Articles Posted in Arrest, Warrants, Arraignment

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Arraignment: Facing criminal charges in open court

The Sixth Amendment to U.S. Constitution guarantees that defendants shall “be informed of the nature and cause of the accusation against them.” The criminal arraignment is where the Sixth Amendment is enforced. The arraignment is the first stage of a criminal case where the person accused of a crime, the defendant, is formally brought before a judge in an open courtroom to face criminal charges. Here are a few ways an arraignment can occur or be waived:

  • Arrest: After a criminal investigation, a person may be arrested and brought before the court for arraignment on a felony.
  • Notice to appear: A person may be notified by mail or other means to personally appear for an arraignment.
  • Ticket or citation: A ticket or citation issued by a police officer will contain instructions to contact the court, usually within 10 days.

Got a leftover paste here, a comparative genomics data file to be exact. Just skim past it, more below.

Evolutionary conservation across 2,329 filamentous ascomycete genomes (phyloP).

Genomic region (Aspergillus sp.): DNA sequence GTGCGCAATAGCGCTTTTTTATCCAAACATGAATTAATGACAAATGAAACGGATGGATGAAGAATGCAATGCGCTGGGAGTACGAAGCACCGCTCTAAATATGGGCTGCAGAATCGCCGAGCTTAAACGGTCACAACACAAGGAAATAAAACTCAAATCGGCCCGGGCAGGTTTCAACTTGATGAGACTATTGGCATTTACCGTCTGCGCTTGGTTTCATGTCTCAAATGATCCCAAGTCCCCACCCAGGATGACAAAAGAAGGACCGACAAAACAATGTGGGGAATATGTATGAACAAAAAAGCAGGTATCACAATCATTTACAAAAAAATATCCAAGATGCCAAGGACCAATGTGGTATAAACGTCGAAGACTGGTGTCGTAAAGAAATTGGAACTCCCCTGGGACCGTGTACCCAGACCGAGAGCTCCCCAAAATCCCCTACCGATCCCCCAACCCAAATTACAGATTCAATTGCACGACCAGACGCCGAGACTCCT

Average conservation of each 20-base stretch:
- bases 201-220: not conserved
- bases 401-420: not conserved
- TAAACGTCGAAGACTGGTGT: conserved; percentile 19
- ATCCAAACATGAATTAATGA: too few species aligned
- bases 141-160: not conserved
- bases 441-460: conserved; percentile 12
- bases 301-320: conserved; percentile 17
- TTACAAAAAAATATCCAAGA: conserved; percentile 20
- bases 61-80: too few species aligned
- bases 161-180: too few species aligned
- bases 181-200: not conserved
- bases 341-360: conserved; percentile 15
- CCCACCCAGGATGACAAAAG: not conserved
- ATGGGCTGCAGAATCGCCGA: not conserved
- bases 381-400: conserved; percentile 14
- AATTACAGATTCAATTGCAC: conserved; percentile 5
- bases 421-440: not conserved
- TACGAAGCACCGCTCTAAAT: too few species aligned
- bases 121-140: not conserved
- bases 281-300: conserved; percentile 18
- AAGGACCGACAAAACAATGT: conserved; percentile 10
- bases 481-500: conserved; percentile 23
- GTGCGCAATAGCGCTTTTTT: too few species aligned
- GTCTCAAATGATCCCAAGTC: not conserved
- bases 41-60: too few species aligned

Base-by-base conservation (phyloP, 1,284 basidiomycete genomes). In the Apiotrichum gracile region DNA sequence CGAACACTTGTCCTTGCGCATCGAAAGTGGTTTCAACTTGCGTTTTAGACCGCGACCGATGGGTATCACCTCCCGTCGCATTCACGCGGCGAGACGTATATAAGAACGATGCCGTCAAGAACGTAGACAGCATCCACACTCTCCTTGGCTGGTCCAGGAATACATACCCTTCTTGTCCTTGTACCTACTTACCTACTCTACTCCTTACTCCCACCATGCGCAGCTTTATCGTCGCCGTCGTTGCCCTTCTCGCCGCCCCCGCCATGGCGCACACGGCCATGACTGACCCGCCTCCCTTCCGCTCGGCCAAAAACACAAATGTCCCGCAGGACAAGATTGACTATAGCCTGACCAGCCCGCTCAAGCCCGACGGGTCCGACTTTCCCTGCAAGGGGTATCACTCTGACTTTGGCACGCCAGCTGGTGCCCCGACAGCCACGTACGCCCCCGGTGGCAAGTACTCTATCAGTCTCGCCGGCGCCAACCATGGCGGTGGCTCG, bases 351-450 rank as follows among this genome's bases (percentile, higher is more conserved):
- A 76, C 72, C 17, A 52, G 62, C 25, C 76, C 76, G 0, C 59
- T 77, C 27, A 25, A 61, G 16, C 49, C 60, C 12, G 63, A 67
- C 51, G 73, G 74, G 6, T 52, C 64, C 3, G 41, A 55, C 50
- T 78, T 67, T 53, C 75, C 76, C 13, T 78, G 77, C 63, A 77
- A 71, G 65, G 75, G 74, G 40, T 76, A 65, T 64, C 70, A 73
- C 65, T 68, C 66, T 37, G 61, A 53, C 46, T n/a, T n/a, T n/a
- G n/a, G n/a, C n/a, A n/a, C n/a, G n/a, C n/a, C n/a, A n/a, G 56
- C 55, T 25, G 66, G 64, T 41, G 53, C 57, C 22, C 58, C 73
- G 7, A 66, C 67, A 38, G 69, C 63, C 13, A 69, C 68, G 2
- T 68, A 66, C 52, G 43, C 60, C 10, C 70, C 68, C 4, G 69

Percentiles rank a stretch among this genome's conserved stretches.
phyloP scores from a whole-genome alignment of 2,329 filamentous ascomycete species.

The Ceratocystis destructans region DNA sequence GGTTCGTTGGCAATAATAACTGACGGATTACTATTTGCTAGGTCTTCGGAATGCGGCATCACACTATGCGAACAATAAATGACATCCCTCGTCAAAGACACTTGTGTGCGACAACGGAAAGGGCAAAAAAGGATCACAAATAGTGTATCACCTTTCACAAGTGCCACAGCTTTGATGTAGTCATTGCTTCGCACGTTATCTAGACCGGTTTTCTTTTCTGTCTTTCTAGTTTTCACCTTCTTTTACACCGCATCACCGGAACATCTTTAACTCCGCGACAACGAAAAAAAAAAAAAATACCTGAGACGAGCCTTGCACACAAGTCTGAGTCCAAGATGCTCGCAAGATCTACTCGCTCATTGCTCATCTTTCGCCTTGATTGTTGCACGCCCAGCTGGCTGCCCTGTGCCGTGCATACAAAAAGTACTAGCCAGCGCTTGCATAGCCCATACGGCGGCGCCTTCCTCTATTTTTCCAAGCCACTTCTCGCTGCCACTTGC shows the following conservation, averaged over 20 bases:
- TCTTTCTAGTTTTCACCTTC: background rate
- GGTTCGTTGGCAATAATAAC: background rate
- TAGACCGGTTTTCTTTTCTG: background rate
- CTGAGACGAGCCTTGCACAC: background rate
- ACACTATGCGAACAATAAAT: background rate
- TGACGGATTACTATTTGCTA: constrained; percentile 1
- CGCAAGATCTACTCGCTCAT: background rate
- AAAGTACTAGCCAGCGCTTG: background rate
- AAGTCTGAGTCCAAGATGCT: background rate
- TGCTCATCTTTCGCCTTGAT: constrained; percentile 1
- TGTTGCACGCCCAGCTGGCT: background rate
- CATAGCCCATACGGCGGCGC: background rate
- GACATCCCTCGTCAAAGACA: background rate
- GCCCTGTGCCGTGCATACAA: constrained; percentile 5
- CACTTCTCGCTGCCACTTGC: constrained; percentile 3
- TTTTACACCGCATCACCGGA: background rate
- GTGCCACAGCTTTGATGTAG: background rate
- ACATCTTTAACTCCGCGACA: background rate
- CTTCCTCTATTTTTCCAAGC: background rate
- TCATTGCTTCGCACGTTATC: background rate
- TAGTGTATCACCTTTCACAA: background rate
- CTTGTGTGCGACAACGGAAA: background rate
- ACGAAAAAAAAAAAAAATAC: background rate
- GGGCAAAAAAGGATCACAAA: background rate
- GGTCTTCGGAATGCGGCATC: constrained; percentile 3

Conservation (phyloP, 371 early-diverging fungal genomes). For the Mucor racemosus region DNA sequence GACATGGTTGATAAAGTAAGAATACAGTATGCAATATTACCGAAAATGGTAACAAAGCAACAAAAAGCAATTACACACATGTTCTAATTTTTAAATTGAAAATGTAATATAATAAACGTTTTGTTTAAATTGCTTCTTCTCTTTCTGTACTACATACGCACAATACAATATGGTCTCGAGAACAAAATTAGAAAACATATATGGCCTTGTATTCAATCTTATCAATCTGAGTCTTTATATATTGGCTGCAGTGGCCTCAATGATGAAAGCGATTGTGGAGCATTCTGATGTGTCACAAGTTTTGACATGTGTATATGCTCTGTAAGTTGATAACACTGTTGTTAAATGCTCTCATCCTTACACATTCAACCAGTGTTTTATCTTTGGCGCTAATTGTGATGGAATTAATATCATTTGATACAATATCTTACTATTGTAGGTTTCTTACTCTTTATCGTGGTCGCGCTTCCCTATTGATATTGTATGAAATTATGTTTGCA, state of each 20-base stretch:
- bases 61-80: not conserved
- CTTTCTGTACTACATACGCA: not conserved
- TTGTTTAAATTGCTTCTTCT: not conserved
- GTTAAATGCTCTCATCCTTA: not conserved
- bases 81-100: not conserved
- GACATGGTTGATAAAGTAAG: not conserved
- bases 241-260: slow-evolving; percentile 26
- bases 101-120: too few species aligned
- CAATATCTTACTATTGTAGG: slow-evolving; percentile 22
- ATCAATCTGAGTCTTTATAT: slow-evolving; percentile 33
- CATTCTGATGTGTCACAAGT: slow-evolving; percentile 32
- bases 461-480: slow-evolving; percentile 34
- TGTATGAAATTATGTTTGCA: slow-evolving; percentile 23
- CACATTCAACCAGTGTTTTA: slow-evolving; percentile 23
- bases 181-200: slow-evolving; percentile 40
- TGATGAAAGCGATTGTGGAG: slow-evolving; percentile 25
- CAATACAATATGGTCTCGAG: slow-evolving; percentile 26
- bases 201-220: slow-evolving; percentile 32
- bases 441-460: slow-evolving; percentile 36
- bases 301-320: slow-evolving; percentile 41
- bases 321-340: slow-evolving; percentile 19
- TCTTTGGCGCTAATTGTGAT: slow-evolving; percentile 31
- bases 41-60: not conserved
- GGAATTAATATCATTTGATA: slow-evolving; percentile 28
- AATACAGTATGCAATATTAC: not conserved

• Misdemeanor offense: The court may allow a defendant to waive formal arraignment for a misdemeanor charge.
  • Felony offense: Formal arraignment is mandatory and cannot be waived.

In Michigan, arraignments must take place without unnecessary delay. If a person is not arraigned within a reasonable time, the case will be dismissed but it is subject to being reinstated at a later date.

Arraignments are only provided for criminal cases, not traffic tickets that are “civil infractions” and non-criminal. 

More and more courts are not allowing arraignments to be waived for crimes such as domestic violence, drunk driving and drug crimes.  A no-contact order is typically ordered assault and domestic violence crimes. For many alcohol and drug crimes (OWI with a high BAC, OWI 2nd or 3rd, possession of analogues), the court will impose alcohol/drug testing during the pendency of the case and may continue testing after sentencing as a condition of probation.

Purpose of arraignment

The arraignment is not a confrontational phase of a criminal case. However, it is an important first phase of a criminal case and that is protected by the Bill of Rights. The following legal matters are covered at a formal arraignment:

  • Charges are read in open court: The criminal charges and maximum penalties are read to the defendant.